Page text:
Last week marked ten years since the original Pikmin released in Japan. In the decade since we've had just a single sequel, but Olimar's adventures are far from over.
The story of an alien who crash lands on a mysterious planet and must recruit tiny plants to work for him, like many of Shigeru Miyamoto's franchises Pikmin is inspired by a real-life hobby: gardening. Whereas The Legend of Zelda was inspired by Miyamoto's exploration of the expansive woods and caves around his childhood home, Pikmin hones in on the minuscule, taking the action right down to ground level.
On the surface, Pikmin was perhaps an odd choice to launch with the GameCube, but then it's an odd game and the 'Cube was arguably an odd console, though we love it all the same. While there's combat, exploration and scale, it's not what you'd call an action game: nor is it hugely strategic, though your followers' varying attributes add some depth. Pikmin is perhaps best described as a time management game: you only have 30 days to recover Olimar's ship debris before his life support fails. There are specific tasks to perform each day before sunset and managing your reserves of Pikmin is essential to success. It's a workplace simulator: leave your employees to their own devices and they'll achieve nothing. It's only by leading the way, issuing commands and making sure nobody's eaten by ferocious animals that you'll get anything done.
On the surface, Pikmin was perhaps an odd choice to launch with the GameCube, but then it's an odd game and the 'Cube was arguably an odd console, though we love it all the same.
The sequel, Pikmin 2, added a subordinate in the form of Louie, letting you split your workload between two characters and increase productivity. It also dropped the 30 day time limit, letting you play at your own pace without one eye on your mortality.
As with all of Miyamoto's creations, Pikmin is a game about finding joy in the (very) small things and nurturing a sense of wonder: tiny Olimar must send 30 Pikmin to stomp on a paper bag blocking his path, or order them to carry a battery to power his ship. It's a Toy Story-like fantasy of what happens beyond the human eye, and dotted with tiny touches that delight: it's classic Miyamoto.
All this makes it all the more baffling, then, that we haven't seen a Pikmin game since the European release of New Play Control Pikmin 2 in 2009 – a re-release that never made it across the pond. Shigeru Miyamoto announced Pikmin 3 all the way back in 2009, but no platform was mentioned until the revelation of Wii U at E3 2011. What could Olimar's adventures look like on Nintendo's new platform?
The New Play Control versions of Pikmin used the Wii Remote's pointer to enhance aiming accuracy, but with the touch screen controller flinging soldiers should be equally straightforward. That's really only the tip of the possibilities though: Pikmin is an invisible version of a world we recognise, and makes you want to believe you could see it for yourself with the right equipment.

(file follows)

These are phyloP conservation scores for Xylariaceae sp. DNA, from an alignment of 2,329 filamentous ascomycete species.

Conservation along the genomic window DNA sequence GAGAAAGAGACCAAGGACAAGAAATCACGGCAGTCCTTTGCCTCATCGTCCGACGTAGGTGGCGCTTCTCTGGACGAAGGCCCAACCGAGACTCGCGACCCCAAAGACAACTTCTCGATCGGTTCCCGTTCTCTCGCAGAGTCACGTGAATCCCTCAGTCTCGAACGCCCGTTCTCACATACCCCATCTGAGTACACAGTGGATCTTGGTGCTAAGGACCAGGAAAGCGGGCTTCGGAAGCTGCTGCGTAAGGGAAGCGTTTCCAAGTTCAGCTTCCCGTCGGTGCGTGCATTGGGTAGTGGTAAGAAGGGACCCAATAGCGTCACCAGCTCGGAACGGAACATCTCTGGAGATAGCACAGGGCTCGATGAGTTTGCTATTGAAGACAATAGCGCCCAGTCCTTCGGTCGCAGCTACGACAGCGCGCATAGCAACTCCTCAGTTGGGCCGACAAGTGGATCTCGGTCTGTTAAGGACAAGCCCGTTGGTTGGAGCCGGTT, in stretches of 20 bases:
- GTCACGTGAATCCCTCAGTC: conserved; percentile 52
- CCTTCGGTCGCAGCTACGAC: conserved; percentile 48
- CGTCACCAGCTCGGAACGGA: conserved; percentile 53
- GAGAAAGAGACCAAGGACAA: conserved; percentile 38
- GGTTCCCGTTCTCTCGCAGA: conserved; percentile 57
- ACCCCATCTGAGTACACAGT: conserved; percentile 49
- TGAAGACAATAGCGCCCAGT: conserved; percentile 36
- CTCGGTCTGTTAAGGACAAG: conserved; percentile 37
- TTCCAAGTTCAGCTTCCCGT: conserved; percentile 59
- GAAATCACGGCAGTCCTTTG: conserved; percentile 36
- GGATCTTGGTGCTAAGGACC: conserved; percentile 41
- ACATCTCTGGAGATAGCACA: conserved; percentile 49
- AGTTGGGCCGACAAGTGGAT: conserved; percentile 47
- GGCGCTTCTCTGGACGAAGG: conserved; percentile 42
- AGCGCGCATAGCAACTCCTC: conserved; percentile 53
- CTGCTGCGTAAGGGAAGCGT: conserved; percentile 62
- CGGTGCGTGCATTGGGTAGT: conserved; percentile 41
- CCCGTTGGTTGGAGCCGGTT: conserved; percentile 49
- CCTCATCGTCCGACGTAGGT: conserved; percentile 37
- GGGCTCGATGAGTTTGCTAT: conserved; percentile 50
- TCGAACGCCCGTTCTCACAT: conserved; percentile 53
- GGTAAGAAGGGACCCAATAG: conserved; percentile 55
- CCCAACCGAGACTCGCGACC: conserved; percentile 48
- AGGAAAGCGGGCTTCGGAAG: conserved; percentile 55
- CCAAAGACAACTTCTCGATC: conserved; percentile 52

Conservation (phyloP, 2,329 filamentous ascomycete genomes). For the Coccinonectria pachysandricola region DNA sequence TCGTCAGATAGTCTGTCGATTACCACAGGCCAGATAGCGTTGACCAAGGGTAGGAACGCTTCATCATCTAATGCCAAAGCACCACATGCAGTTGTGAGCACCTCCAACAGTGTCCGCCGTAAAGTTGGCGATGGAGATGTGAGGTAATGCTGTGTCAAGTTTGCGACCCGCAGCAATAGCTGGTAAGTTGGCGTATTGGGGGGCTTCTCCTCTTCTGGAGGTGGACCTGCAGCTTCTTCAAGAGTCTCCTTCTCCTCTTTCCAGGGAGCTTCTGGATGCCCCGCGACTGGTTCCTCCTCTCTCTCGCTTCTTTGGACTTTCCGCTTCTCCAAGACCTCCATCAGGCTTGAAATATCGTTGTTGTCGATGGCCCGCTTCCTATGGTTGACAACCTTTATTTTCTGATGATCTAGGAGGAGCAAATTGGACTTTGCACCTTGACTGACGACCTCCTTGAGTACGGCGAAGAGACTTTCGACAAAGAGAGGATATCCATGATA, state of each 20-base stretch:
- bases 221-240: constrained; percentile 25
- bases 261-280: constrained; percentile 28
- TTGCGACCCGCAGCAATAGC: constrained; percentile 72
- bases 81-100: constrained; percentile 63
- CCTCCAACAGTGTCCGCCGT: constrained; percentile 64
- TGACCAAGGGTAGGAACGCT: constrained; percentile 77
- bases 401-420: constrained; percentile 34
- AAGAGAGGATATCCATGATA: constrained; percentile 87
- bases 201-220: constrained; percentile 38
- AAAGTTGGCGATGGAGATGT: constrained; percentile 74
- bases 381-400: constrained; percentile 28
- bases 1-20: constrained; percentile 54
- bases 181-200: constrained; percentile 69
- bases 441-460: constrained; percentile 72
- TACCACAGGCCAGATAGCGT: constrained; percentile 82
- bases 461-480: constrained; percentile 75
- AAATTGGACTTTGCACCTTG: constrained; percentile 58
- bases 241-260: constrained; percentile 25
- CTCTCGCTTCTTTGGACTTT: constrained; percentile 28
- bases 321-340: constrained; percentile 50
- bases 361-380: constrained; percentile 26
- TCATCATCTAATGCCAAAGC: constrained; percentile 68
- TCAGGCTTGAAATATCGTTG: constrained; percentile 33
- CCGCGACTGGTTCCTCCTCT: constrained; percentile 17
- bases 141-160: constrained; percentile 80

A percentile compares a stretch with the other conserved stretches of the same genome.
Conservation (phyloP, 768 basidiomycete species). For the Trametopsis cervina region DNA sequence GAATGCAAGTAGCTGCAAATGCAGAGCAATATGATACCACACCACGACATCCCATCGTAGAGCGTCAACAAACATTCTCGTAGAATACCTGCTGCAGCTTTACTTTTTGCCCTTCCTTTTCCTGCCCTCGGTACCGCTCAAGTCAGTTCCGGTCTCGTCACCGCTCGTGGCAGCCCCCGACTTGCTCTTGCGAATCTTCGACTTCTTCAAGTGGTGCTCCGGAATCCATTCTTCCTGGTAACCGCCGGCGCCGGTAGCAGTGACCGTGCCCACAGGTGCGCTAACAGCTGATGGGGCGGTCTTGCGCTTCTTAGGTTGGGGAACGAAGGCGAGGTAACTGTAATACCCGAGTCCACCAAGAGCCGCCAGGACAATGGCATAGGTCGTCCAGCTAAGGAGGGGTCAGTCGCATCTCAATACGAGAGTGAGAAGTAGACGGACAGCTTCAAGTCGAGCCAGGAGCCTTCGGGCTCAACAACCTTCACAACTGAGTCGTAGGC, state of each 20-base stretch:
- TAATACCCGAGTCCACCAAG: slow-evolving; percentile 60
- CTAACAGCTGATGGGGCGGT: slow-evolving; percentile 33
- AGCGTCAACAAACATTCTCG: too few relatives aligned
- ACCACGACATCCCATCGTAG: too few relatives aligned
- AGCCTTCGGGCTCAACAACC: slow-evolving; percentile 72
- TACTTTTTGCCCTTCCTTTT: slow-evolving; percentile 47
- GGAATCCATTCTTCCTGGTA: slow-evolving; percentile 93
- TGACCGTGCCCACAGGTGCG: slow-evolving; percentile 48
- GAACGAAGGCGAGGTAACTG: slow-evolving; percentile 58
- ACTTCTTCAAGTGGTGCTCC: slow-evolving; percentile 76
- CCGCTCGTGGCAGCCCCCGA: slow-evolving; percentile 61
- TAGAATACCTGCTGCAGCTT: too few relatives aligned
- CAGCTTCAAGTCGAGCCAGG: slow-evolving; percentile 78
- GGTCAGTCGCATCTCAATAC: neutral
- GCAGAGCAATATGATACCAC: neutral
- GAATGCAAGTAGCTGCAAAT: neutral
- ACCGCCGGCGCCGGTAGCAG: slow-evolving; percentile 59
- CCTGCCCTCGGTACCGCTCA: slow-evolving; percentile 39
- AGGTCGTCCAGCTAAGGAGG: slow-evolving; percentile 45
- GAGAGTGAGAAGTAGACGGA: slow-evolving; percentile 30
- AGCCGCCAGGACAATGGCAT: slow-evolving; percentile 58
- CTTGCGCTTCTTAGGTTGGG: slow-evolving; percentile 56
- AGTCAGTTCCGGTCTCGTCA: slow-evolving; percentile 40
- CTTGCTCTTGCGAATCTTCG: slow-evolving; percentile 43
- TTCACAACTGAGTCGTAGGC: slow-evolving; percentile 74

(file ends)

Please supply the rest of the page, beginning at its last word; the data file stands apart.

While we certainly don't envision augmented reality Pikmin 3 on Wii U, the controller's gift is what Nintendo does best: offering a window into another reality. Point it at the TV to reveal hidden items and extra information; use it to command armies in separate areas easily. The co-operative potential here is immense, too.
The opportunities don't just end at Wii U either: the 3DS is bundled with six AR cards including one of the little Pikmin themselves. How about hooking the 3DS up to the Wii U and using it as a portable Pikiopedia, viewing items from the Pikmin world in the real world via the wonders of augmented reality? Nintendo has dabbled with linking its portable and home consoles before, but none blurs the boundaries quite like Wii U, and we're certain Miyamoto and team have plenty of ideas for how 3DS and Wii U can bring the Pikmin to life.
We haven't had a new Pikmin game since 2004, but we're under the impression Pikmin 3 will once again accompany Nintendo's new hardware close to launch. While the company's vision for Wii U is laudable, we're waiting for real software; if Nintendo can show off a high definition Pikmin that takes full use of the Wii U's new controller, it could really put the console on a lot of radars.
What would you like to see in Pikmin 3, and how do you think the Wii U will be utilised? We'd love to hear your thoughts in the comments below, and keep an eye out for our retrospective of the original Pikmin later this week.